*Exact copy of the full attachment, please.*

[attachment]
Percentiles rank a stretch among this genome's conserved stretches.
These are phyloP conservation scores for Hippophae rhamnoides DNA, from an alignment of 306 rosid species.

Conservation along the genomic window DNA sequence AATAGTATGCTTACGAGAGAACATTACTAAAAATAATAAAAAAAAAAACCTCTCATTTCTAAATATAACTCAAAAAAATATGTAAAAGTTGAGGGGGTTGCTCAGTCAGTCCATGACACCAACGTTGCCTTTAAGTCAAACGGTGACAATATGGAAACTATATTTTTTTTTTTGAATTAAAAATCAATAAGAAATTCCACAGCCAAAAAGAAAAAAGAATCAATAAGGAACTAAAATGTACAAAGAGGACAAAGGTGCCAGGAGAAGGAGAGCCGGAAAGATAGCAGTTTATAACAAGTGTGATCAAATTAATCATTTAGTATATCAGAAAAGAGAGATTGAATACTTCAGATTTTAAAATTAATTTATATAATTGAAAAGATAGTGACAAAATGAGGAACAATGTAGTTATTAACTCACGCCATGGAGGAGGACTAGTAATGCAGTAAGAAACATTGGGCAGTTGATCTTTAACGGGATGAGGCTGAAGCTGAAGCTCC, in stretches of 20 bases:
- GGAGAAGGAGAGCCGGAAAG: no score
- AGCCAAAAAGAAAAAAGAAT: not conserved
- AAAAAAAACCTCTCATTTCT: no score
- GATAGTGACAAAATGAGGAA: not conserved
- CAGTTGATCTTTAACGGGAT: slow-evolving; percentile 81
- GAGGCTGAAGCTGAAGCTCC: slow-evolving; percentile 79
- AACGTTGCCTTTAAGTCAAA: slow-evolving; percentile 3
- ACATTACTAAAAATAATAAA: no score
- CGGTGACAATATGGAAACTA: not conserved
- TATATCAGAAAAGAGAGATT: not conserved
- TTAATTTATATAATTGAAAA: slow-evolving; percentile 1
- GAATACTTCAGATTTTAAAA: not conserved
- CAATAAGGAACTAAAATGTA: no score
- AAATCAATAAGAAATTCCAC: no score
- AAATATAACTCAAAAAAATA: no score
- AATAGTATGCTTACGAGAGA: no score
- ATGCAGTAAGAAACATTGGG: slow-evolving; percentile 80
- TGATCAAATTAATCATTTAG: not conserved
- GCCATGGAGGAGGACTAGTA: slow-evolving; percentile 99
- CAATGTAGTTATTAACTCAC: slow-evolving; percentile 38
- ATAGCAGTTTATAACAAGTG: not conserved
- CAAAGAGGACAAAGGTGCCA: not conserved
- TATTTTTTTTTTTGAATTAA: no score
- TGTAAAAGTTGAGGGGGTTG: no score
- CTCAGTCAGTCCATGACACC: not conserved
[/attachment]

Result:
Percentiles rank a stretch among this genome's conserved stretches.
These are phyloP conservation scores for Hippophae rhamnoides DNA, from an alignment of 306 rosid species.

Conservation along the genomic window DNA sequence AATAGTATGCTTACGAGAGAACATTACTAAAAATAATAAAAAAAAAAACCTCTCATTTCTAAATATAACTCAAAAAAATATGTAAAAGTTGAGGGGGTTGCTCAGTCAGTCCATGACACCAACGTTGCCTTTAAGTCAAACGGTGACAATATGGAAACTATATTTTTTTTTTTGAATTAAAAATCAATAAGAAATTCCACAGCCAAAAAGAAAAAAGAATCAATAAGGAACTAAAATGTACAAAGAGGACAAAGGTGCCAGGAGAAGGAGAGCCGGAAAGATAGCAGTTTATAACAAGTGTGATCAAATTAATCATTTAGTATATCAGAAAAGAGAGATTGAATACTTCAGATTTTAAAATTAATTTATATAATTGAAAAGATAGTGACAAAATGAGGAACAATGTAGTTATTAACTCACGCCATGGAGGAGGACTAGTAATGCAGTAAGAAACATTGGGCAGTTGATCTTTAACGGGATGAGGCTGAAGCTGAAGCTCC, in stretches of 20 bases:
- GGAGAAGGAGAGCCGGAAAG: no score
- AGCCAAAAAGAAAAAAGAAT: not conserved
- AAAAAAAACCTCTCATTTCT: no score
- GATAGTGACAAAATGAGGAA: not conserved
- CAGTTGATCTTTAACGGGAT: slow-evolving; percentile 81
- GAGGCTGAAGCTGAAGCTCC: slow-evolving; percentile 79
- AACGTTGCCTTTAAGTCAAA: slow-evolving; percentile 3
- ACATTACTAAAAATAATAAA: no score
- CGGTGACAATATGGAAACTA: not conserved
- TATATCAGAAAAGAGAGATT: not conserved
- TTAATTTATATAATTGAAAA: slow-evolving; percentile 1
- GAATACTTCAGATTTTAAAA: not conserved
- CAATAAGGAACTAAAATGTA: no score
- AAATCAATAAGAAATTCCAC: no score
- AAATATAACTCAAAAAAATA: no score
- AATAGTATGCTTACGAGAGA: no score
- ATGCAGTAAGAAACATTGGG: slow-evolving; percentile 80
- TGATCAAATTAATCATTTAG: not conserved
- GCCATGGAGGAGGACTAGTA: slow-evolving; percentile 99
- CAATGTAGTTATTAACTCAC: slow-evolving; percentile 38
- ATAGCAGTTTATAACAAGTG: not conserved
- CAAAGAGGACAAAGGTGCCA: not conserved
- TATTTTTTTTTTTGAATTAA: no score
- TGTAAAAGTTGAGGGGGTTG: no score
- CTCAGTCAGTCCATGACACC: not conserved